Pulmonary rehabilitation following exacerbations of chronic obstructive pulmonary disease
Pulmonary rehabilitation has become a cornerstone in the management of patients with stable Chronic Obstructive Pulmonary Disease (COPD). Systematic reviews have shown large and important clinical effects of pulmonary rehabilitation in these patients. However, in unstable COPD patients who have recently suffered an exacerbation, the effects of pulmonary rehabilitation are less established.
To assess the effects of pulmonary rehabilitation after COPD exacerbations on future hospital admissions (primary outcome) and other patient-important outcomes (mortality, health-related quality of life and exercise capacity).
Trials were identified from searches of CENTRAL, MEDLINE, EMBASE, PEDRO and the Cochrane Airways Group Register of Trials. Searches were current as of March 2010.
Randomized controlled trials comparing pulmonary rehabilitation of any duration after exacerbation of COPD with conventional care. Pulmonary rehabilitation programmes needed to include at least physical exercise. Control groups received conventional community care without rehabilitation.
DATA COLLECTION AND ANALYSIS
We calculated pooled odds ratios and weighted mean differences (MD) using random-effects models. We requested missing data from the authors of the primary studies.
We identified nine trials involving 432 patients. Pulmonary rehabilitation significantly reduced hospital admissions (pooled odds ratio 0.22 [95% CI 0.08 to 0.58], number needed to treat (NNT) 4 [95% CI 3 to 8], over 25 weeks) and mortality (OR 0.28; 95% CI 0.10 to 0.84), NNT 6 [95% CI 5 to 30] over 107 weeks). Effects of pulmonary rehabilitation on health-related quality of life were well above the minimal important difference when measured by the Chronic Respiratory Questionnaire (MD for dyspnea, fatigue, emotional function and mastery domains between 0.81 (fatigue; 95% CI 0.16 to 1.45) and 0.97 (dyspnea; 95% CI 0.35 to 1.58)) and the St. Georges Respiratory Questionnaire total score (MD -9.88; 95% CI -14.40 to -5.37); impacts domain (MD -13.94; 95% CI -20.37 to -7.51) and for activity limitation domain (MD -9.94; 95% CI -15.98 to -3.89)). The symptoms domain of the St. Georges Respiratory Questionnaire showed no significant improvement. Pulmonary rehabilitation significantly improved exercise capacity and the improvement was above the minimally important difference (six-minute walk test (MD 77.70 meters; 95% CI 12.21 to 143.20) and shuttle walk test (MD 64.35; 95% CI 41.28 to 87.43)). No adverse events were reported in three studies.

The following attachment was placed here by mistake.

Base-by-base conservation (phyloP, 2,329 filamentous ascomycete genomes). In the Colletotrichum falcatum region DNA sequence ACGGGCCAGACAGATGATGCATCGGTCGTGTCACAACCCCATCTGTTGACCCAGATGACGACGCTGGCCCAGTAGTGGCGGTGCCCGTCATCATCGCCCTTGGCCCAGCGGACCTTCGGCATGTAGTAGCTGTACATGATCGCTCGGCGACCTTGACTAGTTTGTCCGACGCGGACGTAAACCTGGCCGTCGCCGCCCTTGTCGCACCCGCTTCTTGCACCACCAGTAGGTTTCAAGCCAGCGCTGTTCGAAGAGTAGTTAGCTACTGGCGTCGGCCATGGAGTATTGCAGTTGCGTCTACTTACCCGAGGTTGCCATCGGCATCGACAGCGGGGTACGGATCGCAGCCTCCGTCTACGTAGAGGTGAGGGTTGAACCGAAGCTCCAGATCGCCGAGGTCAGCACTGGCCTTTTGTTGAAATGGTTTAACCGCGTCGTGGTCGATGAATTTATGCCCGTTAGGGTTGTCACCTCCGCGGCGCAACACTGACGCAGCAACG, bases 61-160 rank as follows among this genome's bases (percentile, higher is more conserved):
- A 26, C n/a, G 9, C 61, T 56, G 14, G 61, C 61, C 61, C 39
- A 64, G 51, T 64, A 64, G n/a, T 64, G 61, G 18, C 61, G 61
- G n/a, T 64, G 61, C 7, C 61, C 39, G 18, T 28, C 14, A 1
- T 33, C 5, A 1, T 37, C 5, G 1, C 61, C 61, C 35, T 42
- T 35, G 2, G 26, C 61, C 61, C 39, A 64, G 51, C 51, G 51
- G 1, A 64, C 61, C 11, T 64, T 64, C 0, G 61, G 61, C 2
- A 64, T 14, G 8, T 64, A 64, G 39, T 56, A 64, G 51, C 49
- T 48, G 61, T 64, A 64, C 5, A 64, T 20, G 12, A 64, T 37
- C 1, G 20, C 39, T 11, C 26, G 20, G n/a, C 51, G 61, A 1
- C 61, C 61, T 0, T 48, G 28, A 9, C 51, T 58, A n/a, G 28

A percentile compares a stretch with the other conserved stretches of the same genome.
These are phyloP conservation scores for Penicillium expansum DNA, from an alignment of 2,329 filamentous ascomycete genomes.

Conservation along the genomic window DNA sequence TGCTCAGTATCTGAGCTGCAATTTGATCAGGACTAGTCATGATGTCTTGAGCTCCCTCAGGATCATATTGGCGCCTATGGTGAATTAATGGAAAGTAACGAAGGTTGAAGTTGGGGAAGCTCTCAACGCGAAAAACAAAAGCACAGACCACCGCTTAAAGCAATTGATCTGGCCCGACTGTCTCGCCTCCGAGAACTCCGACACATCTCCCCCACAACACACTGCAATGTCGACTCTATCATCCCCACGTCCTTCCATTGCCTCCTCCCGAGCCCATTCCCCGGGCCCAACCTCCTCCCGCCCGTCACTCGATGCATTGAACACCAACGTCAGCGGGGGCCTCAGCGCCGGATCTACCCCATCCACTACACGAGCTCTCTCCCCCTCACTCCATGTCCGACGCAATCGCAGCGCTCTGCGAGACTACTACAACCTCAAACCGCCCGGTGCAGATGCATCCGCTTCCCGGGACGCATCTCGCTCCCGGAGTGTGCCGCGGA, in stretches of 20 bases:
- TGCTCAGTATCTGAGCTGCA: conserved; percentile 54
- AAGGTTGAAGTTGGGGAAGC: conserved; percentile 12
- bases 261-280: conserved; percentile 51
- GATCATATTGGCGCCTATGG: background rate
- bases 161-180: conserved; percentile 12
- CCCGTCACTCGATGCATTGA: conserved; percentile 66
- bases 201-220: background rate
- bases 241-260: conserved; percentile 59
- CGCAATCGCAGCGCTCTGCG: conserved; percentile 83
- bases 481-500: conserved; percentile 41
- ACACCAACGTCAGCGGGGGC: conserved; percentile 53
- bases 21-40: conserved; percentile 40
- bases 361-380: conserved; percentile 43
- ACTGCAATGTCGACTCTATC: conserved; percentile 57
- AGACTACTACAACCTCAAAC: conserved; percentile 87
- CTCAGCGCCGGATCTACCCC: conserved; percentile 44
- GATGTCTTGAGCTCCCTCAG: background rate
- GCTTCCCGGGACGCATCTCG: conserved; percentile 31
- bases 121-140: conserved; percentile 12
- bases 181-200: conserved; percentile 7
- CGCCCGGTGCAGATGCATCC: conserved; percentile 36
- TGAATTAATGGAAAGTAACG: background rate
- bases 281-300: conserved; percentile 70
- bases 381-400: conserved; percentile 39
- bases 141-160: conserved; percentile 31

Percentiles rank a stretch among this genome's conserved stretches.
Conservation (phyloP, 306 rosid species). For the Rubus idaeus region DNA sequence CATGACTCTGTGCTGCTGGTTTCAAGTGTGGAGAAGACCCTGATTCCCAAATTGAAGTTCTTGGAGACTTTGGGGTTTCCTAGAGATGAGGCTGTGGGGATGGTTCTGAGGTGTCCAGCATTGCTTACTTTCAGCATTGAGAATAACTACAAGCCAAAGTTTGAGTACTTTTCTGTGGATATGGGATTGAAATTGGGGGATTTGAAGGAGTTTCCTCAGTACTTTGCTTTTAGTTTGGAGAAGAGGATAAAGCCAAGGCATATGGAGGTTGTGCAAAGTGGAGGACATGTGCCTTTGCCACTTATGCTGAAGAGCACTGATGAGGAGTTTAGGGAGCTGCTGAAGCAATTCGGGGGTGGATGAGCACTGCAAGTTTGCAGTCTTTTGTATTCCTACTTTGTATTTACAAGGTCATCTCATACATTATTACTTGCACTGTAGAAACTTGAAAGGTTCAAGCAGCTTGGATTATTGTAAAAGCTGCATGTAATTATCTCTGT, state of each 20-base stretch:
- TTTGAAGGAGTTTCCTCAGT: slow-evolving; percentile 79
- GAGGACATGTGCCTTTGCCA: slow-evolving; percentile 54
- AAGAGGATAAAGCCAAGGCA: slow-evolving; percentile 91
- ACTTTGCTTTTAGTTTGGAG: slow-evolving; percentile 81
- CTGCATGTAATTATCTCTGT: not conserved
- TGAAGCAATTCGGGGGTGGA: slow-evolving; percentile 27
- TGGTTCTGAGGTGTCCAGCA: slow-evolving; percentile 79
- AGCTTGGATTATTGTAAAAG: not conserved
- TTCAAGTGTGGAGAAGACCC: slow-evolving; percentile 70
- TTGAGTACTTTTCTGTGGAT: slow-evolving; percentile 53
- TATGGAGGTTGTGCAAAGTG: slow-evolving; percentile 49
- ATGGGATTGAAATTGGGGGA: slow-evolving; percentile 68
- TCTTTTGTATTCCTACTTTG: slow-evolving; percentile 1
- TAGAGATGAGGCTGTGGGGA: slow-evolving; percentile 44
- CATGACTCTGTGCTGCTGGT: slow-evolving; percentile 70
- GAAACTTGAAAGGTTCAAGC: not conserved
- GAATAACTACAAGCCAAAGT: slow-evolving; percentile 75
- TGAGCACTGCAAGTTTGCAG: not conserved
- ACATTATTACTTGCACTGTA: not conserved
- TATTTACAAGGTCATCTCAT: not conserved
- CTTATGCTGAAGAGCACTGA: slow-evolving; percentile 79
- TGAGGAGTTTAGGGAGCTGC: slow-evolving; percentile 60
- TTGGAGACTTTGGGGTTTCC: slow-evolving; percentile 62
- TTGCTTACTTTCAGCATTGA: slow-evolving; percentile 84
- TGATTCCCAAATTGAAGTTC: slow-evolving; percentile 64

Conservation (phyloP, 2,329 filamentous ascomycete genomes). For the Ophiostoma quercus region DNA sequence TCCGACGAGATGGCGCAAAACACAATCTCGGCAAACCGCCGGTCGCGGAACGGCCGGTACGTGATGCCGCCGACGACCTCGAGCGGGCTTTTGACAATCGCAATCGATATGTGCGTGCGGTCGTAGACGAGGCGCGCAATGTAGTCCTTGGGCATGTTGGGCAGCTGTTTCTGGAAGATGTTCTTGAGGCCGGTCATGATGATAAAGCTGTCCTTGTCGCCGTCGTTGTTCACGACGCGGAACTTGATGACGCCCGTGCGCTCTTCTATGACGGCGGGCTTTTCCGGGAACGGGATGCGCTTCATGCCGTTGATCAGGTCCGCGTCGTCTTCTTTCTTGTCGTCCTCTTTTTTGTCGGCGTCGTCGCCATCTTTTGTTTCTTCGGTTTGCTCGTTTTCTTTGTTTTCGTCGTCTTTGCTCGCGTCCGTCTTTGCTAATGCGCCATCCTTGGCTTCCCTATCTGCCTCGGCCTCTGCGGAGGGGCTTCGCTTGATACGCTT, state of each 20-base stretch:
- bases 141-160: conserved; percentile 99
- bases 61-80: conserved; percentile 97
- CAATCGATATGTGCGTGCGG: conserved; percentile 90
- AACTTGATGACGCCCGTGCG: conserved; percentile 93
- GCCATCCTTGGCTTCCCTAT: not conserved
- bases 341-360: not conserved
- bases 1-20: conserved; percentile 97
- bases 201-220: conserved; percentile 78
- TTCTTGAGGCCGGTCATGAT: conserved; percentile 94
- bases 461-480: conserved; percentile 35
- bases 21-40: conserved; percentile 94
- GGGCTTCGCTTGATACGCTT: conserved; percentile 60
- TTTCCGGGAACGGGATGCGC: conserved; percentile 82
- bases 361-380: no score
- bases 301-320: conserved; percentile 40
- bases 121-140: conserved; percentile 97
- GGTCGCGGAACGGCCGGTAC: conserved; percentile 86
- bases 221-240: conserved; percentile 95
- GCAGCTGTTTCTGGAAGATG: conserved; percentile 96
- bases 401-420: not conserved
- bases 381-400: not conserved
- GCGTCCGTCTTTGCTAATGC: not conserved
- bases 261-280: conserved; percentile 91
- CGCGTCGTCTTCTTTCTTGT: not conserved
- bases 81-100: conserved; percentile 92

Evidence from nine small studies of moderate methodological quality, suggests that pulmonary rehabilitation is a highly effective and safe intervention to reduce hospital admissions and mortality and to improve health-related quality of life in COPD patients who have recently suffered an exacerbation of COPD.